With the 1.7 release of Go in August 2016, the context packageis added to the standard library and gets first class support in the net/http package. This is very exciting because it allows simplified passing of data between middleware and request handlers. This was possible before but required some inventive or non-intuitive techniques to achieve. In this blog post, I will go over how the Context type can be used for passing data in an http request, why it is not a construct for dependency injection, and a method for injecting dependencies into HTTP handlers.

A Basic Example Using Context

Using Context with net/http in a middleware is quite simple. A middleware can modify a request’s context before passing it to the wrapped http handler. In the example for this section, a middleware that adds a passed string to the requests context will be created. Starting with a non working implementation that describes what needs to be done using comments:

Modification to the context is achieved with two new methods on the Request type: A request has a method for getting its context, Request.Context; and a method for returning a copy of a request with a new context, Request.WithContext. Adding these two methods to the middleware:

The only other part is to modify the context. Since the Context type is immutable, a new Context will have to be created. Luckily, the context package provides a method for creating a modified copy of a Context with the context.WithValue function. This function returns a new context Adding in the modification to the Context:

Cleaning it up:

To access this value in a handler function, the Context.Value function of the request’s Context can be used. A handler that responds to the request with the value set in the "message" key of the context is implemented below:

Chaining this together in a main function with a few example endpoints:

The complete example can be seen in using-context.go.

Context and Dependency Injection a Match not Made in Heaven

I have heard some discussion of Context being used to pass dependencies into an HttpHandler. This is not a good idea! Let’s explore what this will look like and evaluate why this is a bad idea.

As you can see, it is quite bulky to properly get the dependency from the context. This is also quite brittle, as each handler has to have the appropriate dependencies injected via middleware. If all possible dependencies are injected on every request, unnecessary overhead is added to each request, as values are added to the context and each dependency has to be converted. This also makes maintenance for testing difficult, as dependencies are not explicit making injection and mocking difficult.

Dependency Injecting Http Handlers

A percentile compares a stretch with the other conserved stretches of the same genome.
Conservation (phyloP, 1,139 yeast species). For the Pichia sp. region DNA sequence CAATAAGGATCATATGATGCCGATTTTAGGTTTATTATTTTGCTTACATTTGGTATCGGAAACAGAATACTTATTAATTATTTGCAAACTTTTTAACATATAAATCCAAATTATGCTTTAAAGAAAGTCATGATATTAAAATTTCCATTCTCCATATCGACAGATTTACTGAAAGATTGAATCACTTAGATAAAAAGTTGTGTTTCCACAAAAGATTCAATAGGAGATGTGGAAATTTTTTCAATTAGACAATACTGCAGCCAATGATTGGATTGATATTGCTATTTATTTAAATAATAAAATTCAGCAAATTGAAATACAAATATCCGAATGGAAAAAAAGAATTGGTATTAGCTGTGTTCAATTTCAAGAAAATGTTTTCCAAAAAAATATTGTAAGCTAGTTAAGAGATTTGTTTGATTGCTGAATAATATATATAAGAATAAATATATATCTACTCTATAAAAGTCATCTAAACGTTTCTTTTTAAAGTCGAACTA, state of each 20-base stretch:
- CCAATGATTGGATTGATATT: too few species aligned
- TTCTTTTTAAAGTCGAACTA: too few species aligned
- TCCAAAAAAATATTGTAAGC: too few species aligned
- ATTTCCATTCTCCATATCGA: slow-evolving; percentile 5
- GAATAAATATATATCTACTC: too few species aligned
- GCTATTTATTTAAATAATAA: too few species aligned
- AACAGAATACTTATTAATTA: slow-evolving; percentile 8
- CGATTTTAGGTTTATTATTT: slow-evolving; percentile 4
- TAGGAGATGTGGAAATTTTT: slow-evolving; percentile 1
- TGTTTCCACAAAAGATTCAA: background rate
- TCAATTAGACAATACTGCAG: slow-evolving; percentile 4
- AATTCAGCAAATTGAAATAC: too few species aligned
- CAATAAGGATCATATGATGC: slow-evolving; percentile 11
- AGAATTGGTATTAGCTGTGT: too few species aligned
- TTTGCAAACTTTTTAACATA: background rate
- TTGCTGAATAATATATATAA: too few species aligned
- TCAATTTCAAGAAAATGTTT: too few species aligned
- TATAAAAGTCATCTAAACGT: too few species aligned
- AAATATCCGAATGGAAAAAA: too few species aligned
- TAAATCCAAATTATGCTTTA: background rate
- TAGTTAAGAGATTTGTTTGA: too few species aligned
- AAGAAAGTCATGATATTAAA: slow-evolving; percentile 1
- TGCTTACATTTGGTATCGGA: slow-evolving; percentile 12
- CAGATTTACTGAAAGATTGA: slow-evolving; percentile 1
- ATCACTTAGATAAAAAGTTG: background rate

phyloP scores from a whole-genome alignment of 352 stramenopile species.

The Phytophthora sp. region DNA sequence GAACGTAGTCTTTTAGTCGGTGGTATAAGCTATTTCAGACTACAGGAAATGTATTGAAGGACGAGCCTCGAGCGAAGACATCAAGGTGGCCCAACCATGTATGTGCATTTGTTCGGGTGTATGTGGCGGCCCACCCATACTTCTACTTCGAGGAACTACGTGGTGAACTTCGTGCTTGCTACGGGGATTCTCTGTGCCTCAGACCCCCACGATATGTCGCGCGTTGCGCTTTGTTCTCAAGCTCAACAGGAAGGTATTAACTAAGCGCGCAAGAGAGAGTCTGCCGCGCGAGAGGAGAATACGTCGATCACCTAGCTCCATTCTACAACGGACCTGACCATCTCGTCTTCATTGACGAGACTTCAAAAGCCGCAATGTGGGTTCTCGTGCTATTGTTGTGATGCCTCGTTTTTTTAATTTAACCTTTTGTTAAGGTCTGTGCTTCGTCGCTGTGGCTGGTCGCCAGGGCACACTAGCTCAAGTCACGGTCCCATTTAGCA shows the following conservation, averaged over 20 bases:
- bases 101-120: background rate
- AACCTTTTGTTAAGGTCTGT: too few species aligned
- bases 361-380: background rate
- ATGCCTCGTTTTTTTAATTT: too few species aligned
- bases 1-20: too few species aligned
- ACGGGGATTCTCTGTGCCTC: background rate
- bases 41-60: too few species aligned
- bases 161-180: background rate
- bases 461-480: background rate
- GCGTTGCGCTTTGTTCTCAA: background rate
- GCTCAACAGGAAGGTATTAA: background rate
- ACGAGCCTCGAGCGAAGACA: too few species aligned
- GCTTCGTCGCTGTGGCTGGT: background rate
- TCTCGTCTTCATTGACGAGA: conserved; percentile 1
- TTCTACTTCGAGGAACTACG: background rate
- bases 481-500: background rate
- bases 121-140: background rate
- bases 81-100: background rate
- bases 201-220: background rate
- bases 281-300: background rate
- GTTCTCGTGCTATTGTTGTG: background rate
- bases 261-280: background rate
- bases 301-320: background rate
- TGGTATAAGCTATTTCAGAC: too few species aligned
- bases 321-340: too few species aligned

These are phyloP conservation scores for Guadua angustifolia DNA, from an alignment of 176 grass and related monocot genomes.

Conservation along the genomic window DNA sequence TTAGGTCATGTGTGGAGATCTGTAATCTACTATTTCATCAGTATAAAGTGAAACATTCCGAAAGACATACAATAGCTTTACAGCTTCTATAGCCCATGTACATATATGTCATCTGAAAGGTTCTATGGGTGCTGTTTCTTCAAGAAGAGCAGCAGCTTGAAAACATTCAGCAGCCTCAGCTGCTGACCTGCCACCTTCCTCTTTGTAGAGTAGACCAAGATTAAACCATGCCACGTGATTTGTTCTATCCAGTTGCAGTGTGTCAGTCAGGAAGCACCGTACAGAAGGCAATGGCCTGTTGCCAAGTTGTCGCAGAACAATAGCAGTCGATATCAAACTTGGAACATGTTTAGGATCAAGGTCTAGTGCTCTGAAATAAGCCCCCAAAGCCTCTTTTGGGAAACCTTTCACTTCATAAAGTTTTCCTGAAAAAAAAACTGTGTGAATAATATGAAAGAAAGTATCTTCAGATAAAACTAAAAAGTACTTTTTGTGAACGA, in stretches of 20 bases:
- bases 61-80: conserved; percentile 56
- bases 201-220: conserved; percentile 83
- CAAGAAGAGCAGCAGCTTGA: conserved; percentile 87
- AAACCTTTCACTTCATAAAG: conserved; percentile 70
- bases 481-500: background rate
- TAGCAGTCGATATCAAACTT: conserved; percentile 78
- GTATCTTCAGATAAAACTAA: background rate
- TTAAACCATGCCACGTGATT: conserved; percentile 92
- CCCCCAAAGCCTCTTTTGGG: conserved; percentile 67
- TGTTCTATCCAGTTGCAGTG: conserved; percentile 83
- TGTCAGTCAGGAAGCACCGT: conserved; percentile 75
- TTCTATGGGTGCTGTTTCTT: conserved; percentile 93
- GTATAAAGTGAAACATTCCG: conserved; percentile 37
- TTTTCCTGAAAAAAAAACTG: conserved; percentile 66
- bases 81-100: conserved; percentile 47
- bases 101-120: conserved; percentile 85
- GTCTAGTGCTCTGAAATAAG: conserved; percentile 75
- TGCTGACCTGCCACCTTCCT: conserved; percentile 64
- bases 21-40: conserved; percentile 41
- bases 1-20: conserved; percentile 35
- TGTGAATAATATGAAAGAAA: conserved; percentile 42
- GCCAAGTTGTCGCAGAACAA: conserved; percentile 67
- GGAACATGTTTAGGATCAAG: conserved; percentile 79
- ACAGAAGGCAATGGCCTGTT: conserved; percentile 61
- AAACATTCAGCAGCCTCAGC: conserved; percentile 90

There is a simple way to have explicit and configurable dependency for http handlers, and all other modules that require dependencies. This can be achieved by adding the dependencies to the struct implementing the module. A constructor function for the module can be created that takes the dependencies of the module as parameters. This constructor and save the dependencies into the module for future use. The example in this section will illustrate this by injecting a user management service into an http handler and middleware. The dependencies in this example are defined as interfaces, this is a good practice as it will make testing simpler:

There are constructor functions for each dependency that takes the parameters, or dependencies required to create that dependency. This is where dependencies will be injected. The signatures for these functions is below:

The implementations have been skipped for brevity. Mock implementations can be found in this gist, user-server.go. In order for dependencies to be injected, the injector needs a place to put the dependencies. A good place for these is a struct. This struct will have parameters for all of the dependencies needed, allowing for injection. A middleware that authenticates users using basic auth can be created:

To create a handler that accepts dependencies, a struct implementing http.Handler can be created.

Putting this together into a main function and linking all of the dependencies is now as simple as instantiating and injecting.

In this example, the overhead of manually injecting dependencies is minimal. For larger applications this could become complex and a burden to maintain. One package that simplifies dependency injection is facebookgo/inject. This package allows injection by passing dependencies and dependants to the library and annotating all dependencies on your structs with `inject:""`. facebookgo/inject requires that the dependencey parameters on a struct be exported, in order to allow injection. This is not the case with the example above. For this the http handler type would be rewritten:

There are many options for dependency injection in Go. But, before you implement, think about what you are doing and if it really is a good idea.

Anything need clarification? Did i get something wrong? Leave a comment or make an issue on my GitHub repo.